Almond processor Dave Long hunts for sustainable ideas because they save money long-term.
Agriculture embraces sustainability for its business sense
When Dave Long started growing almonds in the 1980s, sustainability was just another crazy California concept. A native of the San Fran-cisco Bay area, Long came to the almond industry seeking a tax shelter. He fell in love with farming’s way of life and the blossoming opportunities for the almond market. Today, his Hilltop Ranch, based in Merced County, is one of the top five almond processors in the nation.
As an outsider with extensive construction experience, it was easy for Long to find ways to improve energy efficiencies in ag production and processing. He started small, switching the lighting in his processing sheds to fluorescent bulbs. Next, he switched to hydrostatic fork lifts with computer-controlled engines and bought seven new semi trucks with Tier 3 engines that burn 10 gal. less fuel per day. His biggest project was installing a field of 58 solar panels, which generate 78% of the processing plant’s power and reduced his electrical cost from 14¢ per kW to 6¢ per kW. In addition, he received a $1.1 million rebate from the federal government and
a 15¢ per kW rebate for five years from his electric company. To further reduce power demand, Hilltop installed a 150-hp variable-speed electric motor air compressor that can drop to 15 hp or shut off completely when full capacity isn’t needed.
Long spent years systematically improving efficiencies because it made good business sense, not realizing that all along he was becoming more sustainable. He recently partnered with BASF’s new AgBalance program (see sidebar) to conduct a sustainability audit. After 300 man-hours devoted to documentation, it was determined that Hilltop Ranch had reduced its environmental impact by 30%. This is a number that Long’s almond buyers, Kraft and Whole Foods, like to hear.
"Sustainability is about the bottom line," Long says. "Whether it’s packaging, water, energy, land use, chemical use, or emissions, we have dared to challenge ourselves by examining our impact on the environment and the life cycle costs of our product."
Buyers Spur Sustainability. While rising costs for inputs, especially seed and expensive fertilizers, have been the initial drivers of sustainability practices, more top producers are embracing sustainability as a business decision.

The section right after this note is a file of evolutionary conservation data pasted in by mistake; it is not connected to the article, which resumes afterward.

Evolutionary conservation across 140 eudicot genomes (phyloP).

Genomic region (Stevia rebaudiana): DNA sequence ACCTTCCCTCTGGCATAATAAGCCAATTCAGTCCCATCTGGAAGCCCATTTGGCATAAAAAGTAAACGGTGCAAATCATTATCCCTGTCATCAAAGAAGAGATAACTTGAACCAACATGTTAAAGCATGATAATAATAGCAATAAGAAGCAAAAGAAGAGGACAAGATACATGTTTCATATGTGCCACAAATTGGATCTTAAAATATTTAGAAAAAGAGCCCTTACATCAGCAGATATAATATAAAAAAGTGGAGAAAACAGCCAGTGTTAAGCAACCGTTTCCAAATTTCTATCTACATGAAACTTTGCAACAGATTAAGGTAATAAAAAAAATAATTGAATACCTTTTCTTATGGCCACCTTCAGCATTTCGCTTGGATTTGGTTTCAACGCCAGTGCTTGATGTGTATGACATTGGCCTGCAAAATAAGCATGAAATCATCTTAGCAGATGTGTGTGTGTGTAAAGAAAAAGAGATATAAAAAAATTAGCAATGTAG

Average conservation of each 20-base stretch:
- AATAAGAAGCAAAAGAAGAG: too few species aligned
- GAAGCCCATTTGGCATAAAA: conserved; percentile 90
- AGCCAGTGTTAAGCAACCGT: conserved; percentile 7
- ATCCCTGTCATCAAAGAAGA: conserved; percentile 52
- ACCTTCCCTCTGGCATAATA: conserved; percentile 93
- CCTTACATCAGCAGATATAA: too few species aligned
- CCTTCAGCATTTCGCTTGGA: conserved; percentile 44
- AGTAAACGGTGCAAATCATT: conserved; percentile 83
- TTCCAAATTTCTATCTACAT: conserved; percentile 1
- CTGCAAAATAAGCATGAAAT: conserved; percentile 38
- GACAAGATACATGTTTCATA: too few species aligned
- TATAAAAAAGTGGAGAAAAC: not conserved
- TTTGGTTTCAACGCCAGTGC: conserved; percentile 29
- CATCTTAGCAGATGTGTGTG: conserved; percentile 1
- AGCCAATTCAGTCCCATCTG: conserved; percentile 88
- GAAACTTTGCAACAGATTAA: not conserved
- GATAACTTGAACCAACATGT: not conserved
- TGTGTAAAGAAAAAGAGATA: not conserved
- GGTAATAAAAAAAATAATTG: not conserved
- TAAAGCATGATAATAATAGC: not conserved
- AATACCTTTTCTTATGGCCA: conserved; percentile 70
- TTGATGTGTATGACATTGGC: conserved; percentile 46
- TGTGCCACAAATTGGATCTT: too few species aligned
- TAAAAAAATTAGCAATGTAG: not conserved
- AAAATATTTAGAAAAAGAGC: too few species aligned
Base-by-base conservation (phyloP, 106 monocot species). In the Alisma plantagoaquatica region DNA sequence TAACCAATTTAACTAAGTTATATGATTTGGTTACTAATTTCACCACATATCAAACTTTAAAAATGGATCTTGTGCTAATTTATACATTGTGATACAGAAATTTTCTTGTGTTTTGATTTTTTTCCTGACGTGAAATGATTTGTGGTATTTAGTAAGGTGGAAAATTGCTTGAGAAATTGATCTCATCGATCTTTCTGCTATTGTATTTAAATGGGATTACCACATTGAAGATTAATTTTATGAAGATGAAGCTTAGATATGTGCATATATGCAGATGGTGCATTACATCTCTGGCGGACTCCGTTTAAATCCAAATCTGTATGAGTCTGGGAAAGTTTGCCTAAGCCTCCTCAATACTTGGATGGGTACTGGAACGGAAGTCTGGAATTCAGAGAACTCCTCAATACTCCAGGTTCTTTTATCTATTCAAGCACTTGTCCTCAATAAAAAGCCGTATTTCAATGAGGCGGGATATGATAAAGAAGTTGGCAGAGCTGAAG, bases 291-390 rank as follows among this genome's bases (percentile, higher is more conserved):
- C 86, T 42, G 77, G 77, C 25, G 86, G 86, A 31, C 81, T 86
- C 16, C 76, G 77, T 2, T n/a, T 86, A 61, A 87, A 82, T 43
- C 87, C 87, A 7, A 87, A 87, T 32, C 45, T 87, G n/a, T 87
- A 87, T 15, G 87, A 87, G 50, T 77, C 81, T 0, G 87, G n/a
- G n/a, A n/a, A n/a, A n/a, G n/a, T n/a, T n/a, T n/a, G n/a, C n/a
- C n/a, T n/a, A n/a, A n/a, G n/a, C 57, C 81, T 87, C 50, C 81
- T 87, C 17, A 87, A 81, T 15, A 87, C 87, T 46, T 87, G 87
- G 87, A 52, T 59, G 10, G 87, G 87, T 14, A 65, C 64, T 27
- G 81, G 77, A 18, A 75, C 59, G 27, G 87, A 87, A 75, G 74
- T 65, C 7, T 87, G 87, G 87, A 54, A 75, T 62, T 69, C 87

The 58 dual-axis solar panels on Hilltop Ranch produce 78% of its electric needs while processing a million pounds of almonds a week.
Companies that are able to communicate about sustainability and commitment with their stakeholders are more highly regarded, notes Nick Hamon, head of sustainability for Bayer CropScience North America. Sustainability is proliferating worldwide and food companies are cutting energy usage, water, waste and want in their supply chain.
Wal-Mart has developed a "sustainability index" for suppliers; Unilever now requires that 100% of its agri-cultural inputs be "sustainable;" and Kellogg is committing to a 15% reduction in carbon. There are also regulatory drivers, such as the European Union’s new renewable energy directive, Japan’s voluntary carbon laws and recently approved green marketing laws in the U.S.
"Everyone wants to be prepared for what the retailers need; the retailers get cues from consumers," notes Fred Luckey, chairman of Field to Market: The Keystone Alliance for Sustainable Agriculture. "The retailers I work with have very aggressive programs."
Tres Bailey of Wal-Mart says the sustainability movement is not intended to force suppliers to use environmental practices. "This is not meant to be the stick. This is meant to be the carrot approach," Bailey says. Wal-Mart recognizes that food producers have to make a profit. "Without economic viability for farmers, there is no food," he notes.
Unfortunately, most companies, both inside and out of agriculture, are not handling sustainability well, Hamon says. Why? "Because sustainability is complex and multidisciplinary, it needs new tools, it depends on partnerships and it’s hard to apply metrics to the concept," he explains.
This past spring, Bayer held an executive course on sustainability in agriculture to address these issues and identify ways to help grow ag businesses in a more sustainable way.
- September 2012